Olanzapine, a multi-acting receptor-targeted antipsychotic (MARTA) is known to act on various neurotransmitters in the brain. As a result, olanzapine is useful for depressive symptoms or anxiety in patients with schizophrenia.2,3 Recently, olanzapine has been used in affective disorders, particularly refractory depression,4 and it has been prescribed for these disorders in combination with fluoxetine in the USA.5,6

In the present study we investigated the efficacy of olanzapine augmentation in outpatients with depression with melancholic features who failed to achieve complete remission after authentic antidepressant therapy. These patients had responded to standard antidepressants such as selective serotonin re-uptake inhibitors (SSRI), serotonin noradrenalin re-uptake inhibitors (SNRI), and tricyclic antidepressants (TCA) but had not achieved complete remission, and they were reluctant to change their antidepressant.

METHODS

  1. Top of page
  2. Abstract
  3. METHODS
  4. RESULTS
  5. DISCUSSION
  6. REFERENCES

Subjects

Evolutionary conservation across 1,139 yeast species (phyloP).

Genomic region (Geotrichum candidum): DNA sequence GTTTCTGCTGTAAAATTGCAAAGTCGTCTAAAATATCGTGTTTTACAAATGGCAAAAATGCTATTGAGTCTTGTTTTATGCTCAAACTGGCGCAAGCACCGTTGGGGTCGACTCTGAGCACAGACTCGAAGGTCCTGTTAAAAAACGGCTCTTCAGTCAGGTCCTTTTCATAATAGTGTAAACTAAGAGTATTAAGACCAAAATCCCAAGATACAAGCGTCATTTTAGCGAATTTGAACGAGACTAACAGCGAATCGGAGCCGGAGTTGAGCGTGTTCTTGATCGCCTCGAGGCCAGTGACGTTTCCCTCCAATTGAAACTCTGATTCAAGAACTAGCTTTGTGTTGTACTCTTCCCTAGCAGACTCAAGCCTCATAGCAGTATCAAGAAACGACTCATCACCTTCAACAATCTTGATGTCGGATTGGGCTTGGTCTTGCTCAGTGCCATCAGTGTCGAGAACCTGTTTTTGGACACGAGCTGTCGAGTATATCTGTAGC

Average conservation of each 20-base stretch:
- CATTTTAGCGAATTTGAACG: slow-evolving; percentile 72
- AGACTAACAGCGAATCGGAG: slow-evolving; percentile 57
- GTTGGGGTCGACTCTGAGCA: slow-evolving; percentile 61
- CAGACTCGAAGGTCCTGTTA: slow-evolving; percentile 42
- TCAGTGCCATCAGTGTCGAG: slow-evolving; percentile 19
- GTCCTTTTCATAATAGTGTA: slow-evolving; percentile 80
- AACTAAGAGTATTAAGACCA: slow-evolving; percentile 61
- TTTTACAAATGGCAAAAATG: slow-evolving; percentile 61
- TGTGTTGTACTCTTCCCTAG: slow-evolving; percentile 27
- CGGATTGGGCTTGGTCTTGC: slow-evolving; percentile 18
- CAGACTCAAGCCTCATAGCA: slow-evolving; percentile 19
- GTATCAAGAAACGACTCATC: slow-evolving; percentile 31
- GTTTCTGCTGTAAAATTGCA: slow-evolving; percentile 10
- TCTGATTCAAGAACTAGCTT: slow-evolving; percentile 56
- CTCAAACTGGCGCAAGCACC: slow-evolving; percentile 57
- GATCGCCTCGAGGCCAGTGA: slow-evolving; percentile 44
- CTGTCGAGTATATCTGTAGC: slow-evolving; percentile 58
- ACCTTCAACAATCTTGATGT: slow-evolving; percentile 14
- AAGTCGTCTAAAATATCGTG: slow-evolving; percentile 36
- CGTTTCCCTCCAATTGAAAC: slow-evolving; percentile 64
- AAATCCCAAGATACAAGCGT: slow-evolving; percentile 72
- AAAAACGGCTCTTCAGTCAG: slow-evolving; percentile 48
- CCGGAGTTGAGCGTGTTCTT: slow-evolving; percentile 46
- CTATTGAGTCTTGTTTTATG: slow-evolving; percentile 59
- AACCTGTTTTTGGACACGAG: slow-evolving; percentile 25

This study was a non-randomized, 12-week, open-label trial. Subjects were 22 outpatients who met the criteria for DSM-IV-TR major depressive disorder with melancholic features. Their scores on the Montgomery Asberg Depression Rating Scale (MADRS) after standard antidepressant therapy had decreased to ≤20 points, defined as depression in partial remission, but they had not achieved complete remission (MADRS <9). We defined a MADRS score of ≤20 as depression in partial remission following Montgomery and Asberg, who reported that a MADRS score in the range 12–20 is equivalent to mild depression.7 With regard to choice of antidepressant, we used the following algorithm: SSRI were the first-line choice, SNRI were the second, and TCA were the third.8 Subjects were not willing to change to another antidepressant because they had achieved some response and were concerned about side-effects from a new antidepressant. In addition to the existing antidepressant, subjects took olanzapine at a dose of 2.5 mg/day before bedtime after MADRS scores had been stable for >12 weeks. Olanzapine was started at a dose of 2.5 mg/day because Asian subjects have been reported to have decreased tolerance to antipsychotic medications as compared to European subjects.9 The dose of olanzapine was adjusted in 2.5-mg increments according to clinical condition. Subjects were not permitted to use any psychotropic drugs other than benzodiazepines for insomnia. Concomitant medications that had been prescribed before starting olanzapine augmentation were not changed.